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Treatment of plasma cell dyscrasias with lenalidomide.

Author(s): Dimopoulos MA, Kastritis E, Rajkumar SV

Affiliation(s): Department of Clinical Therapeutics, University of Athens, School of Medicine, Athens, Greece. mdimop@med.uoa.gr

Publication date & source: 2008-07, Leukemia., 22(7):1343-53. Epub 2008 May 29.

Publication type: Research Support, N.I.H., Extramural; Review

Lenalidomide is an immunomodulatory drug, structurally related to thalidomide, with pleiotropic activity including antiangiogenic and antineoplastic properties. It is the product of advances in our understanding of the biology of myeloma cells, their interactions with the microenvironment and of the underlying molecular pathways. In preclinical and clinical studies, lenalidomide was more potent and less toxic than thalidomide. Subsequent phase II and III studies confirmed the activity of lenalidomide either as a single agent or in combination with dexamethasone in relapsed or refractory myeloma patients, whereas combinations with chemotherapy induce high response rates and durable remissions. Lenalidomide has been used successfully as an upfront treatment either with high or low dose dexamethasone or with melphalan and prednisone, resulting in high overall response and complete response rates and excellent 1-year survival. Lenalidomide causes less neuropathy than thalidomide; however, the risk of thromboembolism is high, especially in patients treated with lenalidomide and steroids. In this review, we summarize the mechanisms of action, toxicity and clinical activity, and the current role of lenalidomide in patients with multiple myeloma or other related plasma cell disorders.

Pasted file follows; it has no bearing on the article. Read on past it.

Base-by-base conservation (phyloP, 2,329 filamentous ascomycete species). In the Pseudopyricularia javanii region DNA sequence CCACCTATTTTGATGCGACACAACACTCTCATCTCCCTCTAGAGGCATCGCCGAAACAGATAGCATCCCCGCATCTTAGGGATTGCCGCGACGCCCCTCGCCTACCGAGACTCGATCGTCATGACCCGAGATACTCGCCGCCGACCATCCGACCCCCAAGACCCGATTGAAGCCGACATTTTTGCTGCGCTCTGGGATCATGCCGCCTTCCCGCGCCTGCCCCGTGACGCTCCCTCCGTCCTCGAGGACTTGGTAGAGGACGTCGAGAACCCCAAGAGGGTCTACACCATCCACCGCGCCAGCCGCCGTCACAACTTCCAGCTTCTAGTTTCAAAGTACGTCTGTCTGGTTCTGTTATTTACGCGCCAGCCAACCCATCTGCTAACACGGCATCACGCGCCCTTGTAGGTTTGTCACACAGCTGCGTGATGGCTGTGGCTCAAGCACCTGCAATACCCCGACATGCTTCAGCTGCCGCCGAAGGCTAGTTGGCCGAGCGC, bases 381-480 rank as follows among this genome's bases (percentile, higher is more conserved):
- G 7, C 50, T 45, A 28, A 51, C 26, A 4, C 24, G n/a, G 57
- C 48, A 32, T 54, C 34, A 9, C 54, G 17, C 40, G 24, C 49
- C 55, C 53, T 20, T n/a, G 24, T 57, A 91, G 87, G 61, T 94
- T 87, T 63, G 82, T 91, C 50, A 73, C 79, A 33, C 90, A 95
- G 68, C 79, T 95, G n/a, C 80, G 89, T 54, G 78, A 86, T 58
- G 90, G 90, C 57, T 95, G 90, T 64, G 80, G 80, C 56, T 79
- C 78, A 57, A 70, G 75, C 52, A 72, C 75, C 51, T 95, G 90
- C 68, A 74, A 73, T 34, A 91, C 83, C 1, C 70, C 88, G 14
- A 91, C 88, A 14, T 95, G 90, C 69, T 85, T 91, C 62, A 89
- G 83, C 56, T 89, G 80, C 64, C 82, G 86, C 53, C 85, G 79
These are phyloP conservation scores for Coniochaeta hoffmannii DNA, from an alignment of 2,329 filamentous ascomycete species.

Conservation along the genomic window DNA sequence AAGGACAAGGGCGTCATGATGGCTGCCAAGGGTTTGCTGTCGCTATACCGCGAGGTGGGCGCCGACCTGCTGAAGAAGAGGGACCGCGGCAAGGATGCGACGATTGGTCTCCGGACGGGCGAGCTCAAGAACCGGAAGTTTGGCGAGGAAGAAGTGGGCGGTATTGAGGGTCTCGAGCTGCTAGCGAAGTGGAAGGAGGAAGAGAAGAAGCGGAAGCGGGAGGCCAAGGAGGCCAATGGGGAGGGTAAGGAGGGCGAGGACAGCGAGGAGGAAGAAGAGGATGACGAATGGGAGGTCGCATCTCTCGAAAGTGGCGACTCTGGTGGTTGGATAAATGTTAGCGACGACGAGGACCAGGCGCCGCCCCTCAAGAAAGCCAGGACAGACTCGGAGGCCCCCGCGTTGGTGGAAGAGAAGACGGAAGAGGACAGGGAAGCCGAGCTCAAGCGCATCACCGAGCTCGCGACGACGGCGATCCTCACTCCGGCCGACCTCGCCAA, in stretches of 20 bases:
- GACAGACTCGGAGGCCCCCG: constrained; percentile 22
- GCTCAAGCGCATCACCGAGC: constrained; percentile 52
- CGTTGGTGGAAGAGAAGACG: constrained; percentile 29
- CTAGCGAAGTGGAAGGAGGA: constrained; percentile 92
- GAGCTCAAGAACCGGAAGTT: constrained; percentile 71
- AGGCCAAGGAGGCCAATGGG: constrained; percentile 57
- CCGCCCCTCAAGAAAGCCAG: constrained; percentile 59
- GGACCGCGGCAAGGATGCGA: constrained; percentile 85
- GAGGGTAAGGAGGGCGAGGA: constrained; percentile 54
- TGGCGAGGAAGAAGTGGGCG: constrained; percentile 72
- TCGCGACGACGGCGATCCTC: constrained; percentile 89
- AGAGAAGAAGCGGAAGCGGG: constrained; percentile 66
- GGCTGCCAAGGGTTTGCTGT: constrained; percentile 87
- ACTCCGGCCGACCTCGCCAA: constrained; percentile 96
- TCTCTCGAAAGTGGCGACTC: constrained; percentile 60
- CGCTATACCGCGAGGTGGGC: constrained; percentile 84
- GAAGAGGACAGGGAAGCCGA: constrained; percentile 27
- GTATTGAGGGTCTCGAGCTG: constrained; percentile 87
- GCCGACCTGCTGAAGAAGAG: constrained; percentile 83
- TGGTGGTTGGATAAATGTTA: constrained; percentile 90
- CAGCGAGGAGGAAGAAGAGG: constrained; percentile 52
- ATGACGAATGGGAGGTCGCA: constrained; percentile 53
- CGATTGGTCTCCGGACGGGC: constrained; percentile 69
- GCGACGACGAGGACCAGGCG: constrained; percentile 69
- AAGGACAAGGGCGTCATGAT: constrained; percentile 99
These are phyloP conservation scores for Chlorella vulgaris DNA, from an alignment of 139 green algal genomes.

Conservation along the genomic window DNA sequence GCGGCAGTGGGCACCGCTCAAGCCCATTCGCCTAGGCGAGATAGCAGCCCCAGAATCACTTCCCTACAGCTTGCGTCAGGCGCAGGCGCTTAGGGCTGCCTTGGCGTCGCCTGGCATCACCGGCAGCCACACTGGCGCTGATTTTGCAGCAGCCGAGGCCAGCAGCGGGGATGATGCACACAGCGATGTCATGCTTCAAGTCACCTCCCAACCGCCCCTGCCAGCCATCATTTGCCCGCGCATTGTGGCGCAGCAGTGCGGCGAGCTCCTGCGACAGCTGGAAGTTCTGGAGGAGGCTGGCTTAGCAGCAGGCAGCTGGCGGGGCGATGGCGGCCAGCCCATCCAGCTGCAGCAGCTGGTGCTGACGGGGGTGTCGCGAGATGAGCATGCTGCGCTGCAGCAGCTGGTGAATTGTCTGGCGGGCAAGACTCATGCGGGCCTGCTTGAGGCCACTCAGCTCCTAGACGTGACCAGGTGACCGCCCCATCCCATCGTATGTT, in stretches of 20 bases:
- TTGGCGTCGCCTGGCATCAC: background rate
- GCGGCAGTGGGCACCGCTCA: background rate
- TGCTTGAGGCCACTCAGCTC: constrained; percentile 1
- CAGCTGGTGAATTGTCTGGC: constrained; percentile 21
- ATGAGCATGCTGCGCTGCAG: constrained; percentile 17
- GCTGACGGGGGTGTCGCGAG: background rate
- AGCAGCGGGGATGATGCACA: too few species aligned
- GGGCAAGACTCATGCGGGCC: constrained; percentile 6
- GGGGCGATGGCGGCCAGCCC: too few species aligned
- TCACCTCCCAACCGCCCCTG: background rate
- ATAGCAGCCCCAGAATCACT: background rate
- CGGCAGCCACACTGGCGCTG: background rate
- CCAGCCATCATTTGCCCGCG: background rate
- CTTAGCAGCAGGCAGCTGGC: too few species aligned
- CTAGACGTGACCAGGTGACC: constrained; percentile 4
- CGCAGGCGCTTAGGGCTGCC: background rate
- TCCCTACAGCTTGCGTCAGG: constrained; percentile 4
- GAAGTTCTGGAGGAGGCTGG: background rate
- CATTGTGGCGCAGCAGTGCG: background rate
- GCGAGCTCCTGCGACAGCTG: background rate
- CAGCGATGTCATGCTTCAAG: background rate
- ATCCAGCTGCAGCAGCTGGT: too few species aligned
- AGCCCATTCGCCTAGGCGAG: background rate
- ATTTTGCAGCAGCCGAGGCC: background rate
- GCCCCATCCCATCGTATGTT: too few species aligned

Page last updated: 2008-11-03

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